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Keith Tse


  • Writer's pictureKeith Tse

Driving = clutch + gas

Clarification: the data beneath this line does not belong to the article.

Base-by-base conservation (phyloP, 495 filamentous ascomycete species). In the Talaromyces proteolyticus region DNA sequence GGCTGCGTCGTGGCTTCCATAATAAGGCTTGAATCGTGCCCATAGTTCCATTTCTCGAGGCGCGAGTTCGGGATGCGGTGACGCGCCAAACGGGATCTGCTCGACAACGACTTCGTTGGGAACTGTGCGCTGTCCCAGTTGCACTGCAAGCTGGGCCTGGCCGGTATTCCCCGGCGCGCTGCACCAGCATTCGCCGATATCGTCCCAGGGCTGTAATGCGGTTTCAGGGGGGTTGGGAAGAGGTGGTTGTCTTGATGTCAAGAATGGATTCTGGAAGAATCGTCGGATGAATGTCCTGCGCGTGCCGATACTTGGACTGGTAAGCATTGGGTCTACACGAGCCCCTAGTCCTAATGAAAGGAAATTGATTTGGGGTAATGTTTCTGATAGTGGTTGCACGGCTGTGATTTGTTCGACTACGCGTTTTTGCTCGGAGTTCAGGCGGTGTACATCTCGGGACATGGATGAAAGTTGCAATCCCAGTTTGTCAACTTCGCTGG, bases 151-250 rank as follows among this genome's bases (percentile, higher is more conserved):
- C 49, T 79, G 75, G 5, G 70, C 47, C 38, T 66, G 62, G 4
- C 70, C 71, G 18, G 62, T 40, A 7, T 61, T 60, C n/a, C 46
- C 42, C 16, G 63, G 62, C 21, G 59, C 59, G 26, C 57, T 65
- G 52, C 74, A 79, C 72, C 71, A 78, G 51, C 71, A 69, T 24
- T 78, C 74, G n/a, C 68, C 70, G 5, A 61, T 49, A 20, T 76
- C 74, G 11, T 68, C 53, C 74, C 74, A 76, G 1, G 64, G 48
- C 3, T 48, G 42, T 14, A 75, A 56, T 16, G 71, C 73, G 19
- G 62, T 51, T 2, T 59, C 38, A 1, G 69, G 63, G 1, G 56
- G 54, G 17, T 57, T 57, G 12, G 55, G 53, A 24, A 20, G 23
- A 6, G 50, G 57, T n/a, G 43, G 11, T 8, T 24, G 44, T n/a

As a result of my embarrassing driving blunder, I discovered a few things about life. I am not a particularly accomplished driver, and thinking back at my learning process, I did make some pretty disastrous mistakes which almost costed me and my instructor our lives (!). As he used to say to me, ‘the clutch drives the car.’ The footbrake and gas pedal are here to decelerate and accelerate respectively (i.e. speed-control), but the driving piece behind modern vehicles is undoubtedly the clutch, as it connects the engine to the wheels, which was especially important for me as I was learning to drive manually. When I first started driving, I understood the procedure of starting and stopping, though I was quite slow in mastering clutch-control, which often led me stalling the vehicle (to the great annoyance and anger of my instructor). This happened particularly when I engaged the clutch with little to no gas, a common learner/beginner’s error. I don’t make such silly mistakes now, which is a relief since stalling my car in the middle of the road is potentially lethal, though this little error of mine has made me think hard about the mechanics of a car. The clutch is the most important piece in the vehicle, as it drives the car, but it cannot properly do so unless it is fed with sufficient gas, which symbolises power and energy. This similarly applies to the functioning of our biological anatomy, as we too need energy (both physical and mental) to fuel our motivation to do great things, and the bigger our dreams, the more energy we need, just like we need to use our gas pedal when we try to speed up. Without energy we are like a stalled car, trying to move forward but totally incapacitated, which probably does more harm and internal damage to us than we realise, as seen in my instructor’s angered reaction at me repeatedly stalling his vehicle (!). Human will and intention are essential, but there also needs to be an appropriate amount of energy and passion to drive us forward. It is good to be motivated and have a clear purpose to our existence, but we also need some proper rest and recuperation to fuel our endeavours. Driving is a cool, especially manually. Can’t stand automatics, and for good reason.

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